Fast functional simulation, sometimes also called the creation of ‘virtual system prototypes’ , is a useful complementary capability to cycle-accurate TLM models. The latter allow detailed and timing-accurate (by cycles) analysis of system activity, loading, errors and performance issues; the former allows the creation of a very fast functionally correct simulator for a system, particularly desirable for software development and validation. Where a cycle-accurate TLM system simulation might run at hundreds of thousand or a few million cycles per second, a fast functional simulation may run at many tens of millions of cycles per second and may still be able to provide cycle count estimates that are extremely accurate – certainly within +/- 5% error –for MP systems operating under ‘normal’ conditions.
In order to allow efficient design space exploration (DSE) of various MP architectures for a particular application, it is extremely useful to offer abstract programming models which allow the various software tasks to be mapped to processors, scheduled for execution, and to communicate without constantly modifying the source code. Every need to modify the source code to explore an alternative mapping of task(s) to processor(s) limits the amount of design space exploration that can be done. Unfortunately, there are no standards yet for abstract programming models that allow this to be done efficiently. Pipelined dataflow models are one attractive and reasonably simple model that have been studied for years and interesting communications API models such as Philips TTL  have begun to emerge. Simultaneous multi-threading approaches are also attracting interest especially for homogeneous clusters of processors with hardware support for thread context-switching and scheduling . Use of communications abstractions allows re-mapping and effective DSE.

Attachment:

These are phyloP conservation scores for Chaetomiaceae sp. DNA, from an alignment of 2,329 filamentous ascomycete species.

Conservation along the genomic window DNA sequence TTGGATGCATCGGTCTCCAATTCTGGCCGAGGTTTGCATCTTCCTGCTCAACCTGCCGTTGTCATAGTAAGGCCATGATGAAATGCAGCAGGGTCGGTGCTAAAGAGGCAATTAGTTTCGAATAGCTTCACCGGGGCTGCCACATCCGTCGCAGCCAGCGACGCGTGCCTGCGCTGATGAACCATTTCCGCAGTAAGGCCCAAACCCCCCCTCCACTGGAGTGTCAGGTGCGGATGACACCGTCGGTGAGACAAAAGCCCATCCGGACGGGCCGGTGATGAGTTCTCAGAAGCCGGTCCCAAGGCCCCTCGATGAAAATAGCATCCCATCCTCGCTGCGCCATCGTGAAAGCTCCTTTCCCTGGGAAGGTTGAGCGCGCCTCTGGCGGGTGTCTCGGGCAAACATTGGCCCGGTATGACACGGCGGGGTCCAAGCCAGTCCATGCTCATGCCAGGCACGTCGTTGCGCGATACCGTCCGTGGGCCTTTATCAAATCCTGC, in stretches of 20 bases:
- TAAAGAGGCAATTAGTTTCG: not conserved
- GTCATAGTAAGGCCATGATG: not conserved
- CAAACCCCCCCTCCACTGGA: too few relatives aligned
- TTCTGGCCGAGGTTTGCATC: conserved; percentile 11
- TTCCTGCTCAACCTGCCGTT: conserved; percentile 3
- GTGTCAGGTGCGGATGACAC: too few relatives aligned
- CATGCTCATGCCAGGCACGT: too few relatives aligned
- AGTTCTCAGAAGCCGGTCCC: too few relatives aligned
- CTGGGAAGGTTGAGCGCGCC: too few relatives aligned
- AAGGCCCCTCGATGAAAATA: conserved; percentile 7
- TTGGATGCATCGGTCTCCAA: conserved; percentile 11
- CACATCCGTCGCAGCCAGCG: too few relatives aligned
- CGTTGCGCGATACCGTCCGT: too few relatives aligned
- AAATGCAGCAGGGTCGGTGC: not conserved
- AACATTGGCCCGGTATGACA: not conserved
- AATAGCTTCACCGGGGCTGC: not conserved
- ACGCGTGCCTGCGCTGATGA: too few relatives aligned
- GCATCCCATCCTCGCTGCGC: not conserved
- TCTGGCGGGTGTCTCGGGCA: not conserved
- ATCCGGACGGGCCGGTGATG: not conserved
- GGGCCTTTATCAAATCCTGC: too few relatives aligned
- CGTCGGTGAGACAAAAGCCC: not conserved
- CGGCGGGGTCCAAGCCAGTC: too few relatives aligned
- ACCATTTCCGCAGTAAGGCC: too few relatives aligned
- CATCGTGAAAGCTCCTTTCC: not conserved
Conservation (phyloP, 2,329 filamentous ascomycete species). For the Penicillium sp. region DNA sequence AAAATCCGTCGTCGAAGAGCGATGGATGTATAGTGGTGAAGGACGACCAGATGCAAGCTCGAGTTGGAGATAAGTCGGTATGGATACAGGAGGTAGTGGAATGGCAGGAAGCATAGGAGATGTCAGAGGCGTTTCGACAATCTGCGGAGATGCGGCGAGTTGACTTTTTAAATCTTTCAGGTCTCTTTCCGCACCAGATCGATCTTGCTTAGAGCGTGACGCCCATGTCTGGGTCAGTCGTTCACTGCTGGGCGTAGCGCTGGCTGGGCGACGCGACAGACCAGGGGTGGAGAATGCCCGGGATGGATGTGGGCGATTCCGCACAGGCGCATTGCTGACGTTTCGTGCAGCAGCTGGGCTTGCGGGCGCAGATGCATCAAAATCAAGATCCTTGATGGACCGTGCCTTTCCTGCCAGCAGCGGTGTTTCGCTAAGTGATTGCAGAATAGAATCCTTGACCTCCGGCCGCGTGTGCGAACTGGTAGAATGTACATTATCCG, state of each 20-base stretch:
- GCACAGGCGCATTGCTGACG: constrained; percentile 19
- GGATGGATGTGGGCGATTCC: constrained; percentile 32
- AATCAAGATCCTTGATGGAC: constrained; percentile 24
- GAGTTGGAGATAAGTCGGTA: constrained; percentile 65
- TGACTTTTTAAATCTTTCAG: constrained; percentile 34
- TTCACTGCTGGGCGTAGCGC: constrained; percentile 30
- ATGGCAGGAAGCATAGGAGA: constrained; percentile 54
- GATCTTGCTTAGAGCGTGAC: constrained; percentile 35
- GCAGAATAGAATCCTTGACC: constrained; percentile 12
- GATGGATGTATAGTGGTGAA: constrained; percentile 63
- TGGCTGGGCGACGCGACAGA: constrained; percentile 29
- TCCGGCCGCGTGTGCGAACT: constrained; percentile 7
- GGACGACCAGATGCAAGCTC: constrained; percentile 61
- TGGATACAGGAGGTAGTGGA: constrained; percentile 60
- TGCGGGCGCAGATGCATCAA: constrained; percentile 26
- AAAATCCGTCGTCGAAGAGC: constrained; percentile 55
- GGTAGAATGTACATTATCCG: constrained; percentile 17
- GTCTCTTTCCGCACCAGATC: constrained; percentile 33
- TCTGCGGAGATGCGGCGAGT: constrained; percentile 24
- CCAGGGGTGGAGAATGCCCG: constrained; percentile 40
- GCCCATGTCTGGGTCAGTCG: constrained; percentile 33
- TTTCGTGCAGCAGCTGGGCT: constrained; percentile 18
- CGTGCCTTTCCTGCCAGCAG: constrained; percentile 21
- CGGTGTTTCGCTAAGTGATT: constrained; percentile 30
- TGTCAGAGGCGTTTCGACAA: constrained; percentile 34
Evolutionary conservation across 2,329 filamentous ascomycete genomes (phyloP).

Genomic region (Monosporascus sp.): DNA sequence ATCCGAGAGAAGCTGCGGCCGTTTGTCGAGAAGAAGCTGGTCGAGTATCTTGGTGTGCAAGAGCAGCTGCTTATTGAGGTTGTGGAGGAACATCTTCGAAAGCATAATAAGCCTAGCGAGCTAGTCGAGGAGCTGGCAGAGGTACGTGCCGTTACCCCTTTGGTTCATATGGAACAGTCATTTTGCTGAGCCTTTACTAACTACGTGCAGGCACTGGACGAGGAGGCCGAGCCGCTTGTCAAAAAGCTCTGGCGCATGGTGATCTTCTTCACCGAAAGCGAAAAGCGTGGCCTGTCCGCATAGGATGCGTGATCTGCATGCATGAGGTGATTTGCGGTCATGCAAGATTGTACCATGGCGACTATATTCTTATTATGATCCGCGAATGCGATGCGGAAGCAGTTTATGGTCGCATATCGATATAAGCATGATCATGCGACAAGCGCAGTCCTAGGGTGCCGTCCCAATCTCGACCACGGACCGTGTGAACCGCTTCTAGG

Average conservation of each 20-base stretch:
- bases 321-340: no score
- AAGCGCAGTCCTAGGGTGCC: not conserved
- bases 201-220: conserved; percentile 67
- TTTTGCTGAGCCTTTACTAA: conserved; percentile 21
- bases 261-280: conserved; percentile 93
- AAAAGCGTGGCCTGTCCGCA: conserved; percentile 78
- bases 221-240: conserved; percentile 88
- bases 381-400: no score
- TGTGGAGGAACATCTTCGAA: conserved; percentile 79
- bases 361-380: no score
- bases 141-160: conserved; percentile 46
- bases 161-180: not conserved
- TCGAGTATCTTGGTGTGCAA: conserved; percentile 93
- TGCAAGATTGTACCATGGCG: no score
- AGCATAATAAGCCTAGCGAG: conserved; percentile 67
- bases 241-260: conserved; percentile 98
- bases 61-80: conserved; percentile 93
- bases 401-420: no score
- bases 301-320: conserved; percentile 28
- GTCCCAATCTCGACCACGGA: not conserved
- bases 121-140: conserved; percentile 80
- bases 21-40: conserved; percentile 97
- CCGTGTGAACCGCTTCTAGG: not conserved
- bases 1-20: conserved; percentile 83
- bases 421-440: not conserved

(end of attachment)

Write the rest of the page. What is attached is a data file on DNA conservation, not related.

Configurable, extensible processors are the backbone of a high-performance MPSoC subsystem, and the availability of automatic techniques to derive instruction extensions  allows the final configuration process to be delayed till almost the end of the DSE process. By automatically generating a configuration and extended ISA early, a lower bound performance envelope can be established for the initial task mappings onto a processor, which can be quickly redone whenever the task mapping changes. Then, manual improvements done at the end of DSE to the final mapped processors can establish extra performance overhead and allow last minute processor load balancing and power optimisation through the strategic reallocation of a few tasks and the slowing down of the processor frequency, preferably by voltage reduction. Automated software tool chain generation (compiler, ISS, debugger and IDE extensions)  allows every modification to the processor to be reflected in the generated system.
This is but a brief sketch of the ESL capabilities that support effective MPSoC subsystem design, but all of them fill gaps, or complement, those in the currently available ESL tool portfolios from commercial vendors.CONCLUSION
The design of complex embedded systems with multiple configurable, extensible processors demands new ESL tool capabilities that go well beyond current offerings. These are more likely to come from IP vendors than from the commercial EDA industry, although it may be possible to build IP-specific flows using generic ESL and IP-specific tools. In this paper we have outlined some of the key problems that such flows should offer design solutions for and sketched some of the characteristics of the required tools.REFERENCES